7 Dangers of Neglecting Biblical Prophecy… :: By Jonathan Brentner

7 Dangers of Neglecting Biblical Prophecy in the Pulpit

Pastor Tom Hughes of the 412 Church in San Jacinto, California, wrote an article titled, “Five Reasons Pastors Don’t Teach Bible Prophecy.” [i] Here is the list of the main points from his article.

  1. They don’t understand prophecy.
  2. They fear offending members of the church.
  3. They sense it will scare people.
  4. They fear people will stop giving.
  5. They fear looking like fringe groups who take things to an extreme.

Even though written several years ago, the list remains relevant today. Fear stands out as the key motive behind the silence. Pastors also say they do not understand prophecy, but do they take the time to learn or turn to those who do understand it?

Some might ask: “Why does that matter? Does it really make a difference if preachers keep quiet on future things as long as they proclaim the Gospel with biblical clarity?”

It not only matters a great deal, but it’s risky to ignore a topic that the Bible emphasizes over and over again. The neglect of biblical prophecy in the pulpit results in:

  1. Believers Relying Upon Social Media for End-Times Theology

When pastors remain silent on biblical prophecy, believers look for information on biblical prophecy on social media and the Internet. There they find a wide array of teachings and opinions, some biblical, but most are false and misleading.

Some believers possess the needed scriptural discernment to sort through the mess of various teachings. But as the lack of biblical knowledge reaches epidemic proportions among those claiming to be Christians, most churchgoers lack the necessary discernment and fall prey to the misinformation available at their fingertips.

A couple of questions for preachers: Do you really desire for social media and the Internet to be the primary source of information regarding prophecy for those in your church? Would it not be better for you to provide the sound biblical guidance regarding our hope that they so desperately need during these perilous times?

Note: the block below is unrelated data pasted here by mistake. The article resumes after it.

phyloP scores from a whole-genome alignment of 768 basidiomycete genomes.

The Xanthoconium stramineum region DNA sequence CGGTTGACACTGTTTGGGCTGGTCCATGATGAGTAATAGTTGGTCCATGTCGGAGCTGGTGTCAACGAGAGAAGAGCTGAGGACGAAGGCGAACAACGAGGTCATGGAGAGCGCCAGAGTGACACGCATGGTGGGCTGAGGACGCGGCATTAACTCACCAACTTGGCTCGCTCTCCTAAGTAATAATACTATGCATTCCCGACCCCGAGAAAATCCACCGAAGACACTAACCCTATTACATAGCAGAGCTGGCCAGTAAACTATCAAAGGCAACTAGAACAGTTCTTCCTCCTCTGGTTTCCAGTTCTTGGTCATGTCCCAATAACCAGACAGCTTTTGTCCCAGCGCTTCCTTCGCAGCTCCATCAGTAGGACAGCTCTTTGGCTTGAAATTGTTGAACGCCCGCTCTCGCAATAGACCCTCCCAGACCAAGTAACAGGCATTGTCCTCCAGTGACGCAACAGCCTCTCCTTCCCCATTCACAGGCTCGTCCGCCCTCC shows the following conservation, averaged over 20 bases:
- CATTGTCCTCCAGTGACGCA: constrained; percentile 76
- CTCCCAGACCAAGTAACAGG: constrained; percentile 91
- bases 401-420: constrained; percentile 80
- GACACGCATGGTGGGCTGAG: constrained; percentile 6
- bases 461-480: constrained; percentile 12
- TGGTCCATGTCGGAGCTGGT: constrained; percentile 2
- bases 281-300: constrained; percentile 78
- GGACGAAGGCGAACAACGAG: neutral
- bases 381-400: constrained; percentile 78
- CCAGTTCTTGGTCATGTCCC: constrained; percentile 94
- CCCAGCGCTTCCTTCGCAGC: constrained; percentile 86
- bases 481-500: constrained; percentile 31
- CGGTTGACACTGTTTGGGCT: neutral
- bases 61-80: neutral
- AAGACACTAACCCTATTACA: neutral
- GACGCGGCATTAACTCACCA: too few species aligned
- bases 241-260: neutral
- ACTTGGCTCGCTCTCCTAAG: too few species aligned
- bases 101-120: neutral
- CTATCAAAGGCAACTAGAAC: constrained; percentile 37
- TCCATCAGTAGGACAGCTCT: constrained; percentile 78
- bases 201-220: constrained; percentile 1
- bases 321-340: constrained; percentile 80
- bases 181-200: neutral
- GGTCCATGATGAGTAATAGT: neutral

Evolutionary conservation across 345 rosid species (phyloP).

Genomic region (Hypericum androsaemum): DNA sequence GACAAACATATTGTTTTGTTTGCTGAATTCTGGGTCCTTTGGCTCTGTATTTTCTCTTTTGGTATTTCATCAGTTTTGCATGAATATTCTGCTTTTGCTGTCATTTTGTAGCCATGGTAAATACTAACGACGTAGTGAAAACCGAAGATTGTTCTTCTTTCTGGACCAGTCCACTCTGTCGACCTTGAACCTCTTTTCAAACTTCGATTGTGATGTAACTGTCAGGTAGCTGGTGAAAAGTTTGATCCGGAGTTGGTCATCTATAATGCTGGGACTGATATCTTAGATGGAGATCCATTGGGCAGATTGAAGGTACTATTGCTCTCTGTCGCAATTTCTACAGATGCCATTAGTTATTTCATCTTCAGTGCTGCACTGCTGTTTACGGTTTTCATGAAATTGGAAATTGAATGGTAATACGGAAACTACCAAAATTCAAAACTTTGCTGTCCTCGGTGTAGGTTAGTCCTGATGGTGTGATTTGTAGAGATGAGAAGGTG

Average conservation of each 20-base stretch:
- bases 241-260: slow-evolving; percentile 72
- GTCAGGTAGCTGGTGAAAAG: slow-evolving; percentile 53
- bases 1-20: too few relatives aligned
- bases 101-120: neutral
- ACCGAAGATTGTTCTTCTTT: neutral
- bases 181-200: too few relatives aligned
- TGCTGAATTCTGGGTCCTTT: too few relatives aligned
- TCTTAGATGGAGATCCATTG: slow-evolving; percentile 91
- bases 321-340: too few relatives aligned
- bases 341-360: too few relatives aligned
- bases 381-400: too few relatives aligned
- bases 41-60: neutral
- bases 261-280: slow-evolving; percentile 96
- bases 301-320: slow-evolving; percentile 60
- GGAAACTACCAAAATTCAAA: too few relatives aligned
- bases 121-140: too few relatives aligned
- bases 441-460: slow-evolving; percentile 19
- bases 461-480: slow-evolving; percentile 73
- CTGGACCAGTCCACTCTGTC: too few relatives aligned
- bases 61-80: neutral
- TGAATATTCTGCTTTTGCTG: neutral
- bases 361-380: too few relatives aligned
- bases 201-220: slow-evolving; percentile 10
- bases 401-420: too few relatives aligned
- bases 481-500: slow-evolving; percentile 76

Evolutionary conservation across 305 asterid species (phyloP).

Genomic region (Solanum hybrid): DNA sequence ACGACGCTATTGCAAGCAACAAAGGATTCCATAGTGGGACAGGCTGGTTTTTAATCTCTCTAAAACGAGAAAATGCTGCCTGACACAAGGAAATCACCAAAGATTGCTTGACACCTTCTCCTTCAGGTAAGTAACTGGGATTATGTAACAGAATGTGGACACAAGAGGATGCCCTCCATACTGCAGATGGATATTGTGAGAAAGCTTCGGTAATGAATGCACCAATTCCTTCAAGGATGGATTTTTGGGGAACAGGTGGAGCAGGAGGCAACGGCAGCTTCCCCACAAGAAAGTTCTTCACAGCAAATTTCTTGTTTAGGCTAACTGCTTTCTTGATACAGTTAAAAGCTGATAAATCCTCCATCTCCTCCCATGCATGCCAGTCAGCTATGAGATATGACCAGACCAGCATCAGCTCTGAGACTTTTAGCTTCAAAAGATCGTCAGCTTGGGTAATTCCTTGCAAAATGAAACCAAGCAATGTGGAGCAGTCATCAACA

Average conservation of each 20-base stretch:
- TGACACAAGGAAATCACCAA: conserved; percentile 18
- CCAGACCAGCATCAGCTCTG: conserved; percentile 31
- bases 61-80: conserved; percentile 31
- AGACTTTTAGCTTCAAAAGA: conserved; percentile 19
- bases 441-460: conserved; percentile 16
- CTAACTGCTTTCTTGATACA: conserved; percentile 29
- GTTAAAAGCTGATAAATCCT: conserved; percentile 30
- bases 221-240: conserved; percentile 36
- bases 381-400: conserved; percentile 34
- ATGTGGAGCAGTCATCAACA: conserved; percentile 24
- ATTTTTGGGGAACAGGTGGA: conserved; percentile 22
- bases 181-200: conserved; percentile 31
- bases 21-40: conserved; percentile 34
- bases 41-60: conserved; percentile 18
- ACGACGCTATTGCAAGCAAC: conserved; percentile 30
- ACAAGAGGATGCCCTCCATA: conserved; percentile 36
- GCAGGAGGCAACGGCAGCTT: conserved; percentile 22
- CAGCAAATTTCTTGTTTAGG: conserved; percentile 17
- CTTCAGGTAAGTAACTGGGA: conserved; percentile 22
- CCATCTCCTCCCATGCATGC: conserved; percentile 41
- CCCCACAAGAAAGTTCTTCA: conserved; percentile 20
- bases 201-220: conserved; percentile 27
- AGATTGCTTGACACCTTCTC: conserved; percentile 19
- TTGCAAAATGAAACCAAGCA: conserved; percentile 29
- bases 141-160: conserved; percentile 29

1. The Flourishing of False Teaching

Many pastors fear causing division in their congregation and thus remain silent on matters related to the Rapture. However, they fail to realize that it’s their refusal to preach on what the Bible says on this matter that has led to the very diversity of opinions in their churches. The potential for disunity is there even if they remain quiet.

Last year, I met with a pastor who said that if he preached what I believe, half of his congregation would walk out the door. It occurred to me later that if he taught what he really believes, the other half would quickly depart. We started attending his church after seeing that its statement of faith said it was premillennial. The pastor, however, was most definitely not premillennial!!

Pastors who ignore biblical prophecy allow false teachings to flourish, or as in the case of the one I just mentioned, the church remains in the dark about what he really believes.

  1. Believers Looking to This Life for Their Immediate Hope

Another consequence of silence in the pulpits regarding future things is that believers look for hope in things other than Jesus’ imminent appearing.

A popular theology today, often referred to as “dominion theology,” teaches that the church will prevail against the evils of this world and usher in a millennial reign of its own before Jesus returns to the earth. Many Christians falsely believe the church itself is their hope for the future.

Additionally, even pastors who do not adhere to “dominion theology” also make the church the object of hope for those that hear them preach. Those who allegorize the book of Revelation often, in my experience, change its message to exalt the church rather than Jesus.

Still others give the impression that things will return to normal. “The world has seen difficult times at other times in history,” they say, “and the current crises are no different.”

All these things point believers to this life as their hope rather than Jesus’ appearing.

  1. Reduced Motivation for Godly Living

The Lord intended our hope in the Rapture to be a motivation for godly living. John wrote these words in 1 John 3:2-3:

“Beloved, we are God’s children now, and what we will be has not yet appeared; but we know that when he appears we shall be like him, because we shall see him as he is. And everyone who thus hopes in him purifies himself as he is pure.”

Our hope in Jesus’ soon return has a purifying impact on our lives. Greg Laurie, pastor of Harvest Christian Fellowship in Riverside, California, said the following in a recent interview:

“I don’t know why more people don’t want to talk about eschatology or end-times events because Bible prophecy is not given to scare us but to prepare us,” he said. “And not only that, but I think it motivates us.”

Laurie continued, “Talking about these things can be very motivating for Christians to keep us on our toes spiritually.

“Knowing Jesus could come back at any moment,” he said, can “be a motivator to live a godly life.” [ii]